It's everybody's favorite time of the year, TAX time.  Well, not exactly, but this is the time we all begin pulling things together to do our returns, and, hopefully, get money back.

The real question is, however, should I do them myself or have a professional do them for me.

For me, it's not a question.  I use the professional.  For what little it cost me, relatively speaking, it save me hours of sweat and pain, and, I know they're done correctly.

What about you?  Do you do you own?  Maybe you're thinking about either choice, but don't quite know.  It's not what you know that's important here. It's what you don't know . . . or, more to the point, what you think you know and really don't.

If you have a simple return, you might consider e-filing or using a simple tax program. But remember, you're not hiring a tax pro just to put numbers in boxes. Any monkey can do that.

To help you decide whether to do your own taxes, professional Jeff Schnepper, licensed by the New Jersey Board of Certified Public Accountants, recommends you ask three questions.

1. Are you prepared to give your taxes your time?

In 2011, the Internal Revenue Service estimated that the average taxpayer needed 23 hours to do his or her 2010 tax return -- 32 hours if a Schedule C for business or a Schedule E for rental properties was filed.


2. Are you prepared to put up cash to hire a preparer?

Getting someone to do your taxes can cost $50 to $100 at the low end -- assuming a simple return -- or up to several thousand dollars for a complicated return. The average for an itemized return is more than $200.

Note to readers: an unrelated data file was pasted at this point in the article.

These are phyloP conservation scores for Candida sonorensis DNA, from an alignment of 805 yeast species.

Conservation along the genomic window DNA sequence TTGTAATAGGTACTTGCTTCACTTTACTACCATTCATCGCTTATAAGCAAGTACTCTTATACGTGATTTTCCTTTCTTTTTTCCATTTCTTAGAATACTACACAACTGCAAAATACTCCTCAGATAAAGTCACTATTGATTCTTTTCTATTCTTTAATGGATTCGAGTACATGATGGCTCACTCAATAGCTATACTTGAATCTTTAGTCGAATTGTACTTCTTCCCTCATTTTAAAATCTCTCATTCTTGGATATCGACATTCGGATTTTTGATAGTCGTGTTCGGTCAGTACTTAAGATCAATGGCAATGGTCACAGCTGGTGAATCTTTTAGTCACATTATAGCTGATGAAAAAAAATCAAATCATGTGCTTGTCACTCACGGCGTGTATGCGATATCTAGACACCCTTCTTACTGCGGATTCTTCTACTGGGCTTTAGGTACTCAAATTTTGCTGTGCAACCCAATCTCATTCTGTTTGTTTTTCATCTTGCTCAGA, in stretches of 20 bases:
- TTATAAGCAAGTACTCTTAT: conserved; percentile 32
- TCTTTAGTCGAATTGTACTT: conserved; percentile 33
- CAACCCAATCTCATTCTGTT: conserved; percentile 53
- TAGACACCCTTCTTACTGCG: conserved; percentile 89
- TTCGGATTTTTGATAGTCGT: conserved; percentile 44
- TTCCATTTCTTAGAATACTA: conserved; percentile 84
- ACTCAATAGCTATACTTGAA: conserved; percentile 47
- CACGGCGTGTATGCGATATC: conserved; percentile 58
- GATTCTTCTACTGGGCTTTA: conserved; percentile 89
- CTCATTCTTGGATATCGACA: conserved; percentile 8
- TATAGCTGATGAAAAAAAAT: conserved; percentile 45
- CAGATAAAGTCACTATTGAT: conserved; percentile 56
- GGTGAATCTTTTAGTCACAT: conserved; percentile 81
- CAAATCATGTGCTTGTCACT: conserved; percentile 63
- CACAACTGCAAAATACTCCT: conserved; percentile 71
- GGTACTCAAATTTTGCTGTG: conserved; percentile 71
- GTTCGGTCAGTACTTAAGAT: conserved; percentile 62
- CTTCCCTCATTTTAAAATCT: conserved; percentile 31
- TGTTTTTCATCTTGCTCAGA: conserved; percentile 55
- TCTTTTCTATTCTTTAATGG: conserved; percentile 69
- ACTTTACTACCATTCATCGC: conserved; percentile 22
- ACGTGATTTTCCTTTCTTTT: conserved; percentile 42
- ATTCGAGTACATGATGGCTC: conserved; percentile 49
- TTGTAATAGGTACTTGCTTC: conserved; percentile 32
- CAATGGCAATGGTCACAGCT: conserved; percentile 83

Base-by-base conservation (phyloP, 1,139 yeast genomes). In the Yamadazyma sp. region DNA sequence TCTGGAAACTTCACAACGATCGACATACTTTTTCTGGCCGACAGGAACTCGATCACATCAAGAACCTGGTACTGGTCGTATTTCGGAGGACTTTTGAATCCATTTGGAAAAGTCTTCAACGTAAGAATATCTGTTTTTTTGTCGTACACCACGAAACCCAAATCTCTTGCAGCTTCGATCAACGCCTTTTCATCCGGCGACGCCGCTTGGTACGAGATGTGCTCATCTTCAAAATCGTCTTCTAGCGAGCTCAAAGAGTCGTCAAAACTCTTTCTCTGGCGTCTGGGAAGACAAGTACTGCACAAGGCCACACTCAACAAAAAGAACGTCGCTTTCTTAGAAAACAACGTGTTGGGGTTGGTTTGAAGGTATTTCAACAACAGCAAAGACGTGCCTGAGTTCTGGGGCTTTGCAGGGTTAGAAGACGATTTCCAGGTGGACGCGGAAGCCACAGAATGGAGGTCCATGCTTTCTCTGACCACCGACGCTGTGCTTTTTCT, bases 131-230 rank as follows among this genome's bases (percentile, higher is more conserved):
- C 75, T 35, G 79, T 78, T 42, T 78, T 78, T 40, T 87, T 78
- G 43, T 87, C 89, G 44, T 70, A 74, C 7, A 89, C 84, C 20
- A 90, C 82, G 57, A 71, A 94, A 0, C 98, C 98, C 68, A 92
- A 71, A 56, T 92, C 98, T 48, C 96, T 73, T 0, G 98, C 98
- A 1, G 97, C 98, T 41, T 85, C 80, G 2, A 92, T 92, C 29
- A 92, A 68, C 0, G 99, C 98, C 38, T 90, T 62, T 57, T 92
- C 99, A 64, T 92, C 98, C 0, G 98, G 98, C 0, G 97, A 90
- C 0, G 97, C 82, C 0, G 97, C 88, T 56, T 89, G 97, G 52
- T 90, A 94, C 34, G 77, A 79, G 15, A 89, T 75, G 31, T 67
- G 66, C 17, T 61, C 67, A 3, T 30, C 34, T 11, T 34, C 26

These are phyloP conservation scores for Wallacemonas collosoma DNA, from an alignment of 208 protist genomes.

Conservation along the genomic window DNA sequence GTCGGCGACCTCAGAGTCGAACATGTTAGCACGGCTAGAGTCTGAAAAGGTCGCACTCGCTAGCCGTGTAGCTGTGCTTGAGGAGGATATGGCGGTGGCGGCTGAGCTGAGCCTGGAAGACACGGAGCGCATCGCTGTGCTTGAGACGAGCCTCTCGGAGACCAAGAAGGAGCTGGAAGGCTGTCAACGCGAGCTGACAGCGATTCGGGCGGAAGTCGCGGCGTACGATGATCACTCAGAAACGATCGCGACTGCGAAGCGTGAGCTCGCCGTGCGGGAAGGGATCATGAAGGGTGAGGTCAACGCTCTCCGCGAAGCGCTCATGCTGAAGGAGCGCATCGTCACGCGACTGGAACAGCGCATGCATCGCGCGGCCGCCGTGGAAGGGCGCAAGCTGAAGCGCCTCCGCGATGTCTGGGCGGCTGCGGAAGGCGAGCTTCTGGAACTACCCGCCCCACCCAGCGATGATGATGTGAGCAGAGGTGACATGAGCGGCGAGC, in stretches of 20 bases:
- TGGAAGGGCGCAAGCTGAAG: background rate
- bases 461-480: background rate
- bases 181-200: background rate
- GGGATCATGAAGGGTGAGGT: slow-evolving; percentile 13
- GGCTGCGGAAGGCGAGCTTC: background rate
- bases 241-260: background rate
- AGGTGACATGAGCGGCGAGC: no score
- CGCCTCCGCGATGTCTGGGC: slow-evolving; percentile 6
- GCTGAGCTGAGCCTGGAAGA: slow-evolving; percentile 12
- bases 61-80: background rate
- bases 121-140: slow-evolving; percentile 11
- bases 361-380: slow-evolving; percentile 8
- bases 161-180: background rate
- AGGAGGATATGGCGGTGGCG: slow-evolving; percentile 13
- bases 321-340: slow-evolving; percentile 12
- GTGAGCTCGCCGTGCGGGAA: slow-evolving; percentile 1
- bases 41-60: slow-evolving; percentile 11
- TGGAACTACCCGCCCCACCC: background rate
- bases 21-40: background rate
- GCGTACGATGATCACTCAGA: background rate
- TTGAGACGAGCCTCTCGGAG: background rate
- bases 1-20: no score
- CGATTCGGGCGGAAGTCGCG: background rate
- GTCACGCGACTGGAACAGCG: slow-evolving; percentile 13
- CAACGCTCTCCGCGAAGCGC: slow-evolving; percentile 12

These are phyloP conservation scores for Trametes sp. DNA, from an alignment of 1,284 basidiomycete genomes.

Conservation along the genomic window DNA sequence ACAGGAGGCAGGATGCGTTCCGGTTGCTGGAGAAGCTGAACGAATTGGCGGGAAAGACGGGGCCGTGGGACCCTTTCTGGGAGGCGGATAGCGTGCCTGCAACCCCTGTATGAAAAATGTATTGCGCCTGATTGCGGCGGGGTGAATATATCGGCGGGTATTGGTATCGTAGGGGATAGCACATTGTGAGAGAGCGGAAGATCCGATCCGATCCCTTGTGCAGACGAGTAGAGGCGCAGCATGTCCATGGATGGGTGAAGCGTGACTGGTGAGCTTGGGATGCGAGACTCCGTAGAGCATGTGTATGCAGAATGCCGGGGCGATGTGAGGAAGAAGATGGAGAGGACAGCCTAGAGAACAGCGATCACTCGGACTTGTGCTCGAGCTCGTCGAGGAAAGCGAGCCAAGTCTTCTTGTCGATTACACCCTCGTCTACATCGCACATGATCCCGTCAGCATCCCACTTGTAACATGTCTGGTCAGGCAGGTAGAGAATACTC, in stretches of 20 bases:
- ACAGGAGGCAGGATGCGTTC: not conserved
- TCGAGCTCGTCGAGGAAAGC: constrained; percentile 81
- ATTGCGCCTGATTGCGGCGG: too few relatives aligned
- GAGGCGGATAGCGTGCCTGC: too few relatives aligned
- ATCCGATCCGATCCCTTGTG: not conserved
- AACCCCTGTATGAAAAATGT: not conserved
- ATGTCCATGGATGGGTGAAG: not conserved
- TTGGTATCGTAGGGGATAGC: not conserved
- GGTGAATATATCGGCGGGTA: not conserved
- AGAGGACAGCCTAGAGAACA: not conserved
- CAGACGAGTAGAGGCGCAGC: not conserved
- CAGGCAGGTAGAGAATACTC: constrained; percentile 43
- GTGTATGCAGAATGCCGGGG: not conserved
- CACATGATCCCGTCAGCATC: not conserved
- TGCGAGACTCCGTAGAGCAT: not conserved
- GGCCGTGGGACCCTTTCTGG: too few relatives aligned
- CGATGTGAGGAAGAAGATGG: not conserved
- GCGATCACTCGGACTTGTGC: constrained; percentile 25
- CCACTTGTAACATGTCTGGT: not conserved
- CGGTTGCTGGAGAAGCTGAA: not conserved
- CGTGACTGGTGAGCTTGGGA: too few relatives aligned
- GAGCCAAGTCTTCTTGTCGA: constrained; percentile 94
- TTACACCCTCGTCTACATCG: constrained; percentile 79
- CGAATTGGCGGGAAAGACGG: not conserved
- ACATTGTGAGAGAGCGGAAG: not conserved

One consideration: Any fee you pay may be deductible on your next year's return if you itemize. Tax preparation fees qualify as miscellaneous deductions, the sum of which must be more than 2% of your adjusted gross income before you can claim a deduction.

Taxpayers spend more than 7.6 billion hours and more than $193 billion each year complying with the Tax Code - and that's just to figure out what we owe.


3. Are you prepared to deal with the complexity of the federal code?

Because the tax code is so complicated, more than 60% of Americans have professionals do their tax returns. Tax law has had major changes in 45 of the past 48 years. Last April, IRS Commissioner Douglas Shulman reported that there had been about 3,500 tax law changes since 2000.

A growing number of individuals are filing electronically. Tax preparers who filed 100 or more returns in 2011 were required to file electronically. And the e-file threshold has dropped to only 11 returns in 2012.

What do you think?  Me, I'm calling my accountant tomorrow!